With spring training games ramping up, the Rebound Candidates series ends with a running list of late-round candidates for mixed leagues.
Thanks for reading the other player-specific reports. The subject of bounce-back players can become repetitive, but I hope I did enough to make each spin unique and useful.
Let's move to our final names to know, listed in order of NFBC average draft position
as of Feb. 26:
Marcus Stroman, SP, Blue Jays (161.43)
The right-hander is now two years removed from surgery to repair the torn ACL in his left knee. A healthy plant leg should help his delivery remain clean, which should lead to better break on his pitches.
Plus, his 4.37 ERA last year was accompanied by a 3.71 FIP (and a 3.41 xFIP). Stroman's control remained pristine (2.38 BB/9), and the homer allowance (0.93 per nine) was notable but easily correctable, considering he's one of the game's biggest groundball pitchers at 60.1 percent. Also, the left-on-base percentage was an absurdly low 68.6, meaning he was dealing with plenty of bad luck.
Stroman's strikeouts should rise, considering his 9.3 swinging-strike rate last year, and he's a season removed from an elite 67.0 first-strike percentage. Those two numbers put him on course for a revelation in punch-outs.
The 25-year-old is the safest rebound candidate on this list. Put it on the board: He'll have a better fantasy season than last year's breakout darling Aaron Sanchez
, whom I loved heading into last year. Lesson: Adjust expectations year to year based on market value.
Matt Wieters, C, Nationals (201.53)
The 30-year-old joins another dangerous lineup, and shockingly, Nationals Park was friendlier for hitters than Baltimore's Camden Yards last year
. Even in his less than enthusiastic 2016, Wieters clubbed 17 home runs and had a noteworthy 33.0 percent hard-contact rate.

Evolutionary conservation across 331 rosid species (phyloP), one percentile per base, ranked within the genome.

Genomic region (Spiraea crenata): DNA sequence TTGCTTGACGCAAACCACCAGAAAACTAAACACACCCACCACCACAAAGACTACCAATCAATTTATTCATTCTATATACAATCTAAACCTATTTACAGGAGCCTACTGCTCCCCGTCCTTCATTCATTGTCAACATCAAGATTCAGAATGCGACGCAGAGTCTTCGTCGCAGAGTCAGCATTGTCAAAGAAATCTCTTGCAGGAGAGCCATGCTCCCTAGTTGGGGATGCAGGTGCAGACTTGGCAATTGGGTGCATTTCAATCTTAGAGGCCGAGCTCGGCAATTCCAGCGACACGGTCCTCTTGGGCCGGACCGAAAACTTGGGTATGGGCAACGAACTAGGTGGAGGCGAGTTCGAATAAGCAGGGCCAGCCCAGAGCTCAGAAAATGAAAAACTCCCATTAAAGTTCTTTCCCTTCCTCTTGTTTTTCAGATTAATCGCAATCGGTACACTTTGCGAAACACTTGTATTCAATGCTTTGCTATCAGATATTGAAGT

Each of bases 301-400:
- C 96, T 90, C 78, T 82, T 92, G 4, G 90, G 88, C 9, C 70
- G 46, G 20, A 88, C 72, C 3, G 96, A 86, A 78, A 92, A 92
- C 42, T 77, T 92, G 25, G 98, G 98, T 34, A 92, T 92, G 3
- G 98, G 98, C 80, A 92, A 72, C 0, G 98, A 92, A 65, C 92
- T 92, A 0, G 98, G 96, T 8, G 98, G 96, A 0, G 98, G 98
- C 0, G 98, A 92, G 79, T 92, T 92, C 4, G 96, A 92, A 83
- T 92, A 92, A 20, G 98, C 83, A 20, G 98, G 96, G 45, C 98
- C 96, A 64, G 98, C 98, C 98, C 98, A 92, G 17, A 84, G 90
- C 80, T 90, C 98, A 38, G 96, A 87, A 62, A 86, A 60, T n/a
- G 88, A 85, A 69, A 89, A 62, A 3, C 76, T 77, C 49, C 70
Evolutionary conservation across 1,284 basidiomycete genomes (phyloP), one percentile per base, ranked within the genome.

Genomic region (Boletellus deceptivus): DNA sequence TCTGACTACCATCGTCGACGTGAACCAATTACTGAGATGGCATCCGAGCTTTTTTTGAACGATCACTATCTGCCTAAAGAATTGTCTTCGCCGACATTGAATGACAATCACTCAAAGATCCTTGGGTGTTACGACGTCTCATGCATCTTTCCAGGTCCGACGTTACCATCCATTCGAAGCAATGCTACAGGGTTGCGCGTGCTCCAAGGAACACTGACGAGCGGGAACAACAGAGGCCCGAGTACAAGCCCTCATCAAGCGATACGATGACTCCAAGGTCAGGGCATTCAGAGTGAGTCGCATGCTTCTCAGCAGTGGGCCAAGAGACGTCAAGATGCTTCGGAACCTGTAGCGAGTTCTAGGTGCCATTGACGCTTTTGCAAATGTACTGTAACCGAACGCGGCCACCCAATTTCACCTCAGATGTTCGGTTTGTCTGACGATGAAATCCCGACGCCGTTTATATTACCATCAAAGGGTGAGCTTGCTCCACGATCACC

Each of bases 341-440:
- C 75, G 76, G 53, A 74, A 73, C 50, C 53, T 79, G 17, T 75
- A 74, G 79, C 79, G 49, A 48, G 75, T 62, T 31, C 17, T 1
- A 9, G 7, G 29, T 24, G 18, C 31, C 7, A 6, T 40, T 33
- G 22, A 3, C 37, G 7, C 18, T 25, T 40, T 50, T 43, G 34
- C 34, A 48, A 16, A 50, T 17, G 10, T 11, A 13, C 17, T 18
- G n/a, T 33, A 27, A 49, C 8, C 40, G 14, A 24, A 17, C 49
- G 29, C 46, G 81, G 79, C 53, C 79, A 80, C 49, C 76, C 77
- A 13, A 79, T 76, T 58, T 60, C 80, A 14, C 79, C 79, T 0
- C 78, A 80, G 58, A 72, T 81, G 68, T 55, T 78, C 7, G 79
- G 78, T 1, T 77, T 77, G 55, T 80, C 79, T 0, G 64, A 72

Now that he has a job and is another season removed from his Tommy John surgery, he could roar back at the plate. There's plenty of profit to be made in the middle rounds of mixed drafts.
Sonny Gray, SP, Athletics (207.30)
His already meager strikeout rate reached a career-low 7.23 last year, while his walk rate climbed to 3.23 per nine. Most important, he coughed up 1.38 homers per nine.
During his elite years, the righty walked a thin line, performing well because he doesn't overpower hitters. Still, Gray's home park always offers a chance to use him at least as a home matchup start, and he does have the history of those jaw-droppingly low ERAs (however falsely propped up they were) from 2013 to 2015.
I'm always a fan of buying a former draft darling who's turned into an outcast. Still, I don't think the payoff matches that of his surname mate, the Rockies' Jon Gray
, nor my next three entries.
Vince Velasquez (186.45); Aaron Nola (210.15), SP, Phillies
The crowd is high on Velasquez correcting his 4.12 ERA, which he couldn't correct before the organization's innings management kicked in. If healthy, the 24-year-old could continue his ascension in something close to 170 frames, with elite K/9 prowess.
Nola is a more volatile case, but the numbers favor him: 9.81 K/9
3.08 FIP and xFIP. Which of these doesn't belong?
Thank that 60.6 left-on-base percentage for that terrible clash of numbers. He's a groundballer with equally competent strikeout tools. It's logical to wonder how long he was pitching with that UCL injury last year. Nola didn't have much velocity on his sinker.